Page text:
T.A.: Could you give us examples of volunteers' works?
D.A.: "Certainly! Travelers can do good with us in many ways. The first one would be for travelers to help our partners by giving them skills. Our partners are organizations that are doing good in their local communities. They can be a school, an orphanage, youth development centers, etc. Our partners are where we send our travelers to volunteer. What our volunteers bring is normally skills that can help our partners come closer to sustainability. Practically, this looks like travelers holding workshops in our partnersʼ communities, and teaching them some skills that can be used there. For example, recently in a very remote community in Malawi, two travelers taught the locals how to garden, and together they built terraces so that the locals could start putting into practice what they learned! Travelers can also help in other ways. Some communities have livelihood products that need to be marketed, and in many places it is a challenge.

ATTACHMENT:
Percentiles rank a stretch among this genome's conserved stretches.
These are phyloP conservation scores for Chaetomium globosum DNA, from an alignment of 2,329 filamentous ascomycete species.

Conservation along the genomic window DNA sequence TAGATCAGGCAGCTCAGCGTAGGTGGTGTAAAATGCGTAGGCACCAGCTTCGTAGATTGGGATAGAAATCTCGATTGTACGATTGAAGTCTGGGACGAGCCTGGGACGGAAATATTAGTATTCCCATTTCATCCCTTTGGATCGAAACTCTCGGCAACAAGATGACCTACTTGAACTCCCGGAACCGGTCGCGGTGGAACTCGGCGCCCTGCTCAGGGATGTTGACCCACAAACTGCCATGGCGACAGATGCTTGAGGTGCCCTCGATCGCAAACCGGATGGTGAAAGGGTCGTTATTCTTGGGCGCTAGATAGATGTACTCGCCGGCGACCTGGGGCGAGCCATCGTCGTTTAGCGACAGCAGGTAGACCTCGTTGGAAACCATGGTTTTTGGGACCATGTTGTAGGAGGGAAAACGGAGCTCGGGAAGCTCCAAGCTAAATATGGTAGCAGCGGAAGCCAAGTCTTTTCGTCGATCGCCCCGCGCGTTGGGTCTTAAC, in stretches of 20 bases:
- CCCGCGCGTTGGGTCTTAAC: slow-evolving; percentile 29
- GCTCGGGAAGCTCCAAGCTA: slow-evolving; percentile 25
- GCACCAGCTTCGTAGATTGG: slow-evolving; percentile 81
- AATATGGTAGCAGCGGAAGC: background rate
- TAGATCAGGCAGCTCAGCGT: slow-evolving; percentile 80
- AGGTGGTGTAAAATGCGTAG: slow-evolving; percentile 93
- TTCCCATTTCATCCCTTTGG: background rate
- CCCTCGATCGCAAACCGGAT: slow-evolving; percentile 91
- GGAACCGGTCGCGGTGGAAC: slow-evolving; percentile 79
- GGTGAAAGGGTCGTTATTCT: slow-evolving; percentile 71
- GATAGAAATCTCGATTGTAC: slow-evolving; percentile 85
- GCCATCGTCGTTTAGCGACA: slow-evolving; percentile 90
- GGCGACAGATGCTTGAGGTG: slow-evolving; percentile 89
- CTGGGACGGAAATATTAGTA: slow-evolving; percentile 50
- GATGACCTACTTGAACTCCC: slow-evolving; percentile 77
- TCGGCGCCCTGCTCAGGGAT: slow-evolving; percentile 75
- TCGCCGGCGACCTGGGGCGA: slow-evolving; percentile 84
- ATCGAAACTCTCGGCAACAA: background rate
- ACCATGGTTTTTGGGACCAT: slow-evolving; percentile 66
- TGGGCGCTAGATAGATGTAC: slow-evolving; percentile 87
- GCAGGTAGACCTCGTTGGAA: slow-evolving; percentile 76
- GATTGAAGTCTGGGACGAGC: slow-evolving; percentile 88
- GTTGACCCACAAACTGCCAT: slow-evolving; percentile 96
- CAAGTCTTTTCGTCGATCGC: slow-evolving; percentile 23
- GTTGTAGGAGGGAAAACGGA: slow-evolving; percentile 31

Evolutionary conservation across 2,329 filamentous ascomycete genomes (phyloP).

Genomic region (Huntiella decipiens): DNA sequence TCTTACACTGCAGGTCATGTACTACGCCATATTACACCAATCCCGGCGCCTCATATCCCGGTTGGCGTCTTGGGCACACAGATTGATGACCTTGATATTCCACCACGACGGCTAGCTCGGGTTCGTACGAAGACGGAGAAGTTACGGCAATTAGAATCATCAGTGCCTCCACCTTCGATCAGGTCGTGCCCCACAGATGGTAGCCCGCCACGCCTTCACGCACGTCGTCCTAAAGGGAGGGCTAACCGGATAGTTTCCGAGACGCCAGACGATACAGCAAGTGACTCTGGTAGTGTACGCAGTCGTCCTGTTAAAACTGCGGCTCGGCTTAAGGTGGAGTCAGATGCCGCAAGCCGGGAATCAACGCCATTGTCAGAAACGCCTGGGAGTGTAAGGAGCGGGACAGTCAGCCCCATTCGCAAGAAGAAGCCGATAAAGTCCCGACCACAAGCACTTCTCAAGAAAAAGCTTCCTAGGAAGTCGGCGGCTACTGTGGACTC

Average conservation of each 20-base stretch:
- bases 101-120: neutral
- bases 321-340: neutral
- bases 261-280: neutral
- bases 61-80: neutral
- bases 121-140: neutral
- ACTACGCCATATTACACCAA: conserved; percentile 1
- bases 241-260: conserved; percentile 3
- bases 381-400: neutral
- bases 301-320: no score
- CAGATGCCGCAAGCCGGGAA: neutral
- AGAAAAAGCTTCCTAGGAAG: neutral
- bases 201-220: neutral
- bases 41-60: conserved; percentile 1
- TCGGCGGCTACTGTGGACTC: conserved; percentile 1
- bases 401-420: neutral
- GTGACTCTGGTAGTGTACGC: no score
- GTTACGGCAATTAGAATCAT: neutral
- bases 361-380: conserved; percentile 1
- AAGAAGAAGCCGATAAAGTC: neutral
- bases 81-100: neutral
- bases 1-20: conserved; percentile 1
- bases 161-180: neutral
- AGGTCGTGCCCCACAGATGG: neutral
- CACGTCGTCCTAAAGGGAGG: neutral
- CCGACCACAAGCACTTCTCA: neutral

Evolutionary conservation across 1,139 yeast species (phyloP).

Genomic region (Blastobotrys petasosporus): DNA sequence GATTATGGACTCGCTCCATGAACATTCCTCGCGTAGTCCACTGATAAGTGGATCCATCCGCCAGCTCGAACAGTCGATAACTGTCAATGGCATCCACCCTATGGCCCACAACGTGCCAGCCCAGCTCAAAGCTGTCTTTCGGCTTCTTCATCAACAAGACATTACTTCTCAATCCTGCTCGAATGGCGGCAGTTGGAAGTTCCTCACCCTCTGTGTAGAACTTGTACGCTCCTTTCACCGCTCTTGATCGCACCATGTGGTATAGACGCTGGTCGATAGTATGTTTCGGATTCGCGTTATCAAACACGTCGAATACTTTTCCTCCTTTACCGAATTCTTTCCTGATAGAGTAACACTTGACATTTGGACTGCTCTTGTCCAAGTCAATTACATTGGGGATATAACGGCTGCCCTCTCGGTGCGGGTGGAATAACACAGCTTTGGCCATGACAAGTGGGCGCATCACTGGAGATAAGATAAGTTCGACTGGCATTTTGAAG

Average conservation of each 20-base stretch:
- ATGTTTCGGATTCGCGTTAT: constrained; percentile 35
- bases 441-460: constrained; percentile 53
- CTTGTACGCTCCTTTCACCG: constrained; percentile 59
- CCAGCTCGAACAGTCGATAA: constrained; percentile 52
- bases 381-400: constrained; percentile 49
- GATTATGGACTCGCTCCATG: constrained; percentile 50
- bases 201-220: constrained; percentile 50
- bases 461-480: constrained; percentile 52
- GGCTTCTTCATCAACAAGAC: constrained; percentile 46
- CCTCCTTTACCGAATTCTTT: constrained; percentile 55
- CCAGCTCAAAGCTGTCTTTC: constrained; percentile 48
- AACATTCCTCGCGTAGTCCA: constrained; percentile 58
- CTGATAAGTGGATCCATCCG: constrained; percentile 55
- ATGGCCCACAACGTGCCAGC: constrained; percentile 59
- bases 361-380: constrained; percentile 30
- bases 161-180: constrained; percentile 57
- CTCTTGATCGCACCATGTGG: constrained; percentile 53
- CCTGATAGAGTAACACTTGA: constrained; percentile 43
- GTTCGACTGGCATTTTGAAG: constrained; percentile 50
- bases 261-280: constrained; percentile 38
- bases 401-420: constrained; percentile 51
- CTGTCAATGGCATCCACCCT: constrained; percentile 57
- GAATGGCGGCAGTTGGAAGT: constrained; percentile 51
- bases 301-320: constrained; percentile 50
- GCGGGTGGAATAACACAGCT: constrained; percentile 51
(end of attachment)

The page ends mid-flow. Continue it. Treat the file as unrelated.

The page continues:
Travelers with business instincts and skills can help marketing those products.
Travelers can also help by helping us find potential partners. People donʼt have to be traveling to help! We have people who help us market products created by communities in third world countries right from where they are. Having a market access can provide sustainability the livelihood projectsʼparticipants. Or people can help us develop curricula for our workshops. From health care, gardening, science, to English curricula, we welcome help from willing skillful people! 
Last but not least, we need help in raising awareness of what we do. As you can probably tell, this model only works if a number of people are willing to give their time and skills to the places they go to. The more people are aware and inspired by the cause, the more good can be done worldwide. So we appreciate any exposure that people can bring to this network of travelers. Since we have limited resources and we do not make money off of our travelers, we do not have any budget for marketing, like other organizations do. All the more, we appreciate peopleʼs help in inspiring other travelers to do good with us!"

T.A.: Why volunteers have to choose your association despite another?